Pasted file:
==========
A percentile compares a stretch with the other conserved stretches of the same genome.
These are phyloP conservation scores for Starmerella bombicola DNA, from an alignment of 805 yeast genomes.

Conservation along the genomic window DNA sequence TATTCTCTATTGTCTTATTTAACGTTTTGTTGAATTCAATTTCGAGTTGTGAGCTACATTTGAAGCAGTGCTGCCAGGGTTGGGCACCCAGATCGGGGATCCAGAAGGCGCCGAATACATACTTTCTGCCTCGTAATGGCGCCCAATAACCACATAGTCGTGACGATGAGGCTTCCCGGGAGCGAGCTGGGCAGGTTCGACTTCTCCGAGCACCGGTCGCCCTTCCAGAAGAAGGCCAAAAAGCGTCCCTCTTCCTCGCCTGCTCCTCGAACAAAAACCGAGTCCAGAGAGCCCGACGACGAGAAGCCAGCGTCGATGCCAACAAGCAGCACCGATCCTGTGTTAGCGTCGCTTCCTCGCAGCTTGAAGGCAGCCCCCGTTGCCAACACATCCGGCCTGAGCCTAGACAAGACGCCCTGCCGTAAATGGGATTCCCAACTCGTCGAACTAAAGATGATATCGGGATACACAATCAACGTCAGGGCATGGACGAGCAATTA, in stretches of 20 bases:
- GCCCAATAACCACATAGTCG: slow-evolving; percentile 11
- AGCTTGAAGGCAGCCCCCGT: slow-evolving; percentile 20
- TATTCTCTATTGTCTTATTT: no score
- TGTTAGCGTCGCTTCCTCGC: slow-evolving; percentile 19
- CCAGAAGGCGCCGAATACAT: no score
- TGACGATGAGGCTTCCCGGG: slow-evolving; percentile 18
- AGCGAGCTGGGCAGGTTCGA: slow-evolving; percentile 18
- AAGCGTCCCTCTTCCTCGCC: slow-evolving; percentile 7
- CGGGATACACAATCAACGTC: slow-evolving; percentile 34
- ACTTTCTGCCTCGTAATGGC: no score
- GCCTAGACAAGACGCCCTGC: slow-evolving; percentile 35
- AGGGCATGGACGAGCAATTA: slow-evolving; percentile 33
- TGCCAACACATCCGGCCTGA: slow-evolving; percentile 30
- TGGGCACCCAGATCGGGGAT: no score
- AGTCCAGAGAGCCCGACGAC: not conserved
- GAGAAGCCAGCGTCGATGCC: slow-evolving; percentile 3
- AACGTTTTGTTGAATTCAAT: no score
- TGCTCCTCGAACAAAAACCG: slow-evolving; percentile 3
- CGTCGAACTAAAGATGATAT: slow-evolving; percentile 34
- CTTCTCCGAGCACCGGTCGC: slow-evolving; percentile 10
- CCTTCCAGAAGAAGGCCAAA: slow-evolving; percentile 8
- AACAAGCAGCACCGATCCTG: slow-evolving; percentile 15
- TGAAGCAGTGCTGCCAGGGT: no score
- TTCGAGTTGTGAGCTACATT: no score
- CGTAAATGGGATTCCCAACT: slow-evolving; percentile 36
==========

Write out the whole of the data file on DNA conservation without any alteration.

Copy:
A percentile compares a stretch with the other conserved stretches of the same genome.
These are phyloP conservation scores for Starmerella bombicola DNA, from an alignment of 805 yeast genomes.

Conservation along the genomic window DNA sequence TATTCTCTATTGTCTTATTTAACGTTTTGTTGAATTCAATTTCGAGTTGTGAGCTACATTTGAAGCAGTGCTGCCAGGGTTGGGCACCCAGATCGGGGATCCAGAAGGCGCCGAATACATACTTTCTGCCTCGTAATGGCGCCCAATAACCACATAGTCGTGACGATGAGGCTTCCCGGGAGCGAGCTGGGCAGGTTCGACTTCTCCGAGCACCGGTCGCCCTTCCAGAAGAAGGCCAAAAAGCGTCCCTCTTCCTCGCCTGCTCCTCGAACAAAAACCGAGTCCAGAGAGCCCGACGACGAGAAGCCAGCGTCGATGCCAACAAGCAGCACCGATCCTGTGTTAGCGTCGCTTCCTCGCAGCTTGAAGGCAGCCCCCGTTGCCAACACATCCGGCCTGAGCCTAGACAAGACGCCCTGCCGTAAATGGGATTCCCAACTCGTCGAACTAAAGATGATATCGGGATACACAATCAACGTCAGGGCATGGACGAGCAATTA, in stretches of 20 bases:
- GCCCAATAACCACATAGTCG: slow-evolving; percentile 11
- AGCTTGAAGGCAGCCCCCGT: slow-evolving; percentile 20
- TATTCTCTATTGTCTTATTT: no score
- TGTTAGCGTCGCTTCCTCGC: slow-evolving; percentile 19
- CCAGAAGGCGCCGAATACAT: no score
- TGACGATGAGGCTTCCCGGG: slow-evolving; percentile 18
- AGCGAGCTGGGCAGGTTCGA: slow-evolving; percentile 18
- AAGCGTCCCTCTTCCTCGCC: slow-evolving; percentile 7
- CGGGATACACAATCAACGTC: slow-evolving; percentile 34
- ACTTTCTGCCTCGTAATGGC: no score
- GCCTAGACAAGACGCCCTGC: slow-evolving; percentile 35
- AGGGCATGGACGAGCAATTA: slow-evolving; percentile 33
- TGCCAACACATCCGGCCTGA: slow-evolving; percentile 30
- TGGGCACCCAGATCGGGGAT: no score
- AGTCCAGAGAGCCCGACGAC: not conserved
- GAGAAGCCAGCGTCGATGCC: slow-evolving; percentile 3
- AACGTTTTGTTGAATTCAAT: no score
- TGCTCCTCGAACAAAAACCG: slow-evolving; percentile 3
- CGTCGAACTAAAGATGATAT: slow-evolving; percentile 34
- CTTCTCCGAGCACCGGTCGC: slow-evolving; percentile 10
- CCTTCCAGAAGAAGGCCAAA: slow-evolving; percentile 8
- AACAAGCAGCACCGATCCTG: slow-evolving; percentile 15
- TGAAGCAGTGCTGCCAGGGT: no score
- TTCGAGTTGTGAGCTACATT: no score
- CGTAAATGGGATTCCCAACT: slow-evolving; percentile 36